Viral videos are not low-quality, fan made or off-the-cuff scenes depicted in everyday life. Brands are fully immersed in viral videos. They are looking for ways to connect with their audience in a way that’s not only entertaining but that aligns with the qualities the company wants to show. Video is considered to be marketing’s new frontier according to many industry experts, through the likes of YouTube or short stories in Instagram, Vine & Snapchat.
Branded videos spread for the same reasons as why non-branded videos go viral: they are compelling and shareable. To make something that consumers want to share – especially if it’s entertaining – is critical for a successful video. Videos should encourage consumers to engage with a brand in genuine fashions. It focuses on people sharing viral videos (whether they are branded or not) because they have found something they think is worth other people knowing about, regardless of what the brand’s motives are. This is the magic: the more shares and views a video gets, the more people are reached and the more the audience has brand awareness for that specific brand – and learn what the brand stands for.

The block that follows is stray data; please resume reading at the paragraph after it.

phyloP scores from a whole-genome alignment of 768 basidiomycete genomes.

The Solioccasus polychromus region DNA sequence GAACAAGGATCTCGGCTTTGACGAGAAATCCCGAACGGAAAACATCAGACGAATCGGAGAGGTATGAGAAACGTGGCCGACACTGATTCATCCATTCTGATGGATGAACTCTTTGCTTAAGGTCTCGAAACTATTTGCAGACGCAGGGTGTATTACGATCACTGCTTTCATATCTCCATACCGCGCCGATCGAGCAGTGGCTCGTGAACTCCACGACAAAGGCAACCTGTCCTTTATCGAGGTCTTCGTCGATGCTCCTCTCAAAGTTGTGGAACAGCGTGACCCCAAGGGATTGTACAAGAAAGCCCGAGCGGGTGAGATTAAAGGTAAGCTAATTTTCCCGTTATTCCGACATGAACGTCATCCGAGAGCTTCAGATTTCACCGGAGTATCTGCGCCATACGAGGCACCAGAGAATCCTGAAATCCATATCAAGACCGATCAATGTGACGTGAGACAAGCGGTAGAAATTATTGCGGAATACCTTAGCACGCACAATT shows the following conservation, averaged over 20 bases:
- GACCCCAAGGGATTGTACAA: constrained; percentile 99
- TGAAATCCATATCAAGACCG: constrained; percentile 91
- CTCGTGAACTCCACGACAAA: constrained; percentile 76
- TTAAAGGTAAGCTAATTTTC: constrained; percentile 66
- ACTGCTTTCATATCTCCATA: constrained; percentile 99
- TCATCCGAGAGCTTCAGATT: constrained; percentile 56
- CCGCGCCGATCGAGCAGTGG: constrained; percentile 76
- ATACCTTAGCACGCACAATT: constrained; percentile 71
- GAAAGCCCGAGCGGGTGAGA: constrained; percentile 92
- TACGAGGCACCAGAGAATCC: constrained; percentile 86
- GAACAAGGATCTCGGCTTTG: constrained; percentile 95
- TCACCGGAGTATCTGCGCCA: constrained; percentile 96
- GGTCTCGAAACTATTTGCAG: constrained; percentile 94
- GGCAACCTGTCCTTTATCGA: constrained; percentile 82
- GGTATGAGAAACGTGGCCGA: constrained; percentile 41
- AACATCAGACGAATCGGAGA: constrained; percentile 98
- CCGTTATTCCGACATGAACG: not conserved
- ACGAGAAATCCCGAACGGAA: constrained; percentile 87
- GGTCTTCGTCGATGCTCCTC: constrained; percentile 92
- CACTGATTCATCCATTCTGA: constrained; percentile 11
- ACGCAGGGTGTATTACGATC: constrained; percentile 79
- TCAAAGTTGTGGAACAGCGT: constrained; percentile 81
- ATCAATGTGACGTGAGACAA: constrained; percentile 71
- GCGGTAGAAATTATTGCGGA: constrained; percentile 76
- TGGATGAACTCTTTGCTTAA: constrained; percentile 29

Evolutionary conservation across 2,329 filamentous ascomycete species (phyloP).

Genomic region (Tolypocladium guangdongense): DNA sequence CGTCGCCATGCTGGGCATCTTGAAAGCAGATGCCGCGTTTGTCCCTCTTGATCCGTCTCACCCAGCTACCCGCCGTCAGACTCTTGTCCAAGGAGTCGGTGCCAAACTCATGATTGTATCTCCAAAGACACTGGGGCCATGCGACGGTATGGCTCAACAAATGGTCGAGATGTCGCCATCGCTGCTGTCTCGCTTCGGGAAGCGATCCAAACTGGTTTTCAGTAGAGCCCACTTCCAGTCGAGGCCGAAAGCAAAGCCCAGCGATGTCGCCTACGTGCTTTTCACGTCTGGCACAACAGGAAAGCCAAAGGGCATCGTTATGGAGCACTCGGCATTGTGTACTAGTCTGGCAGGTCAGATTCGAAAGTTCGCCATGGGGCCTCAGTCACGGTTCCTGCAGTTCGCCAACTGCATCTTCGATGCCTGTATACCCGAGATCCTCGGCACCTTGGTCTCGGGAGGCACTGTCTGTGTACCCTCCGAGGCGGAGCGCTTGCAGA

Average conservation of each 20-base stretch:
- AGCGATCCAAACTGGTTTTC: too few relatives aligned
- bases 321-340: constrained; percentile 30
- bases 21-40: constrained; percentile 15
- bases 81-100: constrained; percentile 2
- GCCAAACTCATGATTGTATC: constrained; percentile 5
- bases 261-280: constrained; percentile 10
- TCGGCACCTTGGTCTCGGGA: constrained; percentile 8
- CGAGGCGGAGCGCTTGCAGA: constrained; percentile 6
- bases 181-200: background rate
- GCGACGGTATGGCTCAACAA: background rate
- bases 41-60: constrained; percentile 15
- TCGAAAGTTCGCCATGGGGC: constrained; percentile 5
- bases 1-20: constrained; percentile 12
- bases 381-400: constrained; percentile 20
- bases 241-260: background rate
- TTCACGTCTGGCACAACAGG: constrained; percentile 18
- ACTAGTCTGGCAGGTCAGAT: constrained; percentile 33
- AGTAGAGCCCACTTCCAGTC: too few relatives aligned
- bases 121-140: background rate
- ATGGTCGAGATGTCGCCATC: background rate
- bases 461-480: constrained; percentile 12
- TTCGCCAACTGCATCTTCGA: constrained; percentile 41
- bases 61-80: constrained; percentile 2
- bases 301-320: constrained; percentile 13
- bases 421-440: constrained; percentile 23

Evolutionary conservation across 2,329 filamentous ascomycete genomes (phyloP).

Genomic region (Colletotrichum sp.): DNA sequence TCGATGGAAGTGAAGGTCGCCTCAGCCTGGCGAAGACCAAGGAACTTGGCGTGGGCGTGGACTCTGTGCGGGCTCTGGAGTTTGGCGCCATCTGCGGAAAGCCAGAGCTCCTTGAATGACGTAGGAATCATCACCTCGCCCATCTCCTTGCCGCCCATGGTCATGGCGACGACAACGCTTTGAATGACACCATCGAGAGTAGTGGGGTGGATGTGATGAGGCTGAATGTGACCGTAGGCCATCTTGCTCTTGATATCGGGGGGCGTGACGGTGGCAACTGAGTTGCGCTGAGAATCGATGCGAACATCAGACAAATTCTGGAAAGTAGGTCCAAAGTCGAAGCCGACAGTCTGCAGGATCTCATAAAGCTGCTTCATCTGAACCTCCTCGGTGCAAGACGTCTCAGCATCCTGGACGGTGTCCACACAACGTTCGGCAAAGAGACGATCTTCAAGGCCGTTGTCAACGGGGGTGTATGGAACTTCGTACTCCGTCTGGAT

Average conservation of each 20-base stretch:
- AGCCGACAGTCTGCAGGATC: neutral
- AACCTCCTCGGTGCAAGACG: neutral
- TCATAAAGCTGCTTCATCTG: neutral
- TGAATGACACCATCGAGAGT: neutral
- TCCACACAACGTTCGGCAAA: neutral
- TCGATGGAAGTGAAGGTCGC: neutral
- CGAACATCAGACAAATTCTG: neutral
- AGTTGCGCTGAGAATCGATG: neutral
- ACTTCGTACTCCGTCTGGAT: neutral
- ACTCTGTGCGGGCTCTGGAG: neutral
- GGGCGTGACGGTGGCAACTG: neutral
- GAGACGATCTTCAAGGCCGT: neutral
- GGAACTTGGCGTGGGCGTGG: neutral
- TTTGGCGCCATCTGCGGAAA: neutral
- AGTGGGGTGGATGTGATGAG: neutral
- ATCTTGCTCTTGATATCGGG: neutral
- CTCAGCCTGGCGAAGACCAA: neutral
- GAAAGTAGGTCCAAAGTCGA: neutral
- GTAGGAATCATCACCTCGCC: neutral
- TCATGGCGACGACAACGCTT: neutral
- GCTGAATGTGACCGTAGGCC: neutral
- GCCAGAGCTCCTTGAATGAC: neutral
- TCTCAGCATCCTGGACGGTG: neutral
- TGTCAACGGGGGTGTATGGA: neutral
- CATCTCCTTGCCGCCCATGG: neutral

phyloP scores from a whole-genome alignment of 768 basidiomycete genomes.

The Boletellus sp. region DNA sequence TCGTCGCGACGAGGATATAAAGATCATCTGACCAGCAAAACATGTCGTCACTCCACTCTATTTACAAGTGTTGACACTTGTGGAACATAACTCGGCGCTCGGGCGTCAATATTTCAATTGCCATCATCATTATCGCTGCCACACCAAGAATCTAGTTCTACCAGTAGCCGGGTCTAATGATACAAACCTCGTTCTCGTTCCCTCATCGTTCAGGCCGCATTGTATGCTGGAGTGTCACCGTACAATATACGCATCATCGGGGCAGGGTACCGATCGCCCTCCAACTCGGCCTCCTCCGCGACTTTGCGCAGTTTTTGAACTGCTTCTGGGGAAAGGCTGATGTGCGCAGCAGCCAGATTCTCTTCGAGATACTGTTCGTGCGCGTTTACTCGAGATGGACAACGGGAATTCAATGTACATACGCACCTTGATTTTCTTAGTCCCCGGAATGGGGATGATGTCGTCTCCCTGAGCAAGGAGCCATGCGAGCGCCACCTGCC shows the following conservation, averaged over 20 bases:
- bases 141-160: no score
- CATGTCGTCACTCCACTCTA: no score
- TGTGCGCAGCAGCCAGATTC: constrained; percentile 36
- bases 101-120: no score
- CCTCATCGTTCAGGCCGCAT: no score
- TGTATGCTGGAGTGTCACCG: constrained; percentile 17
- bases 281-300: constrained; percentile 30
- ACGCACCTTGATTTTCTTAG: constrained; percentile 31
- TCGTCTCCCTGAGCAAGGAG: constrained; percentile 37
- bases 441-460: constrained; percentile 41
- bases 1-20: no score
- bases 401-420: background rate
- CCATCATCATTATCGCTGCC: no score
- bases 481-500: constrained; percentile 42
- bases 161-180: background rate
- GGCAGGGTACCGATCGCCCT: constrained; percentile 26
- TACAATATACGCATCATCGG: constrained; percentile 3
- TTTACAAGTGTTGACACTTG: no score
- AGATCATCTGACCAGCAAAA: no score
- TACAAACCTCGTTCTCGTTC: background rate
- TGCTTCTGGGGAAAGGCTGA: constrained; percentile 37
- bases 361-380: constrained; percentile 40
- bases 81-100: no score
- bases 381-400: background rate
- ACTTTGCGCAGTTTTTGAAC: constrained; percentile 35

Why are they effective?
Brands can use music or other techniques to produce something which is more provocative, heart-breaking, electrifying-whatever emotion a company wishes to portray can be evoked by a video. Branded videos can be as long as they need to be, instead of the normal 30 or 60 second TV advert. (Some catchy TV adverts still go viral once they posted online). Many brands bank on humour while others use heart to make a video memorable. Most videos share positive messages instead of negative ones (some use both).
Brand visibility and timing
Some of the best content that brands are publishing is more lightly branded videos instead of overtly branded – brands are ensuring that their videos are appealing instead of focusing on self-promotion, the promotion and brand affinity comes later in the video. Most adverts reveal the brand at the end, instead of pushing the brand throughout. Some viewers may not know they are watching a brands video until the last scene – and if the viewer’s watch until the end, like what they see and are nicely surprised when they see the brands name – then it’s a win.
5 best practices for creating viral branded videos
1. Look beyond influencers
2. Make a cinematic social object
3. Pulse the brand
4. Go long
5. Buy native
3 things any video needs to go viral
1) Psychological Share Motivation
- Identify and Self Expression
2) Easily Shareable
3) A data-driven strategy
For more information on how to make video work for your business just get in touch and we will be happy to give you a free 30 consultation: firstname.lastname@example.org 01494 898919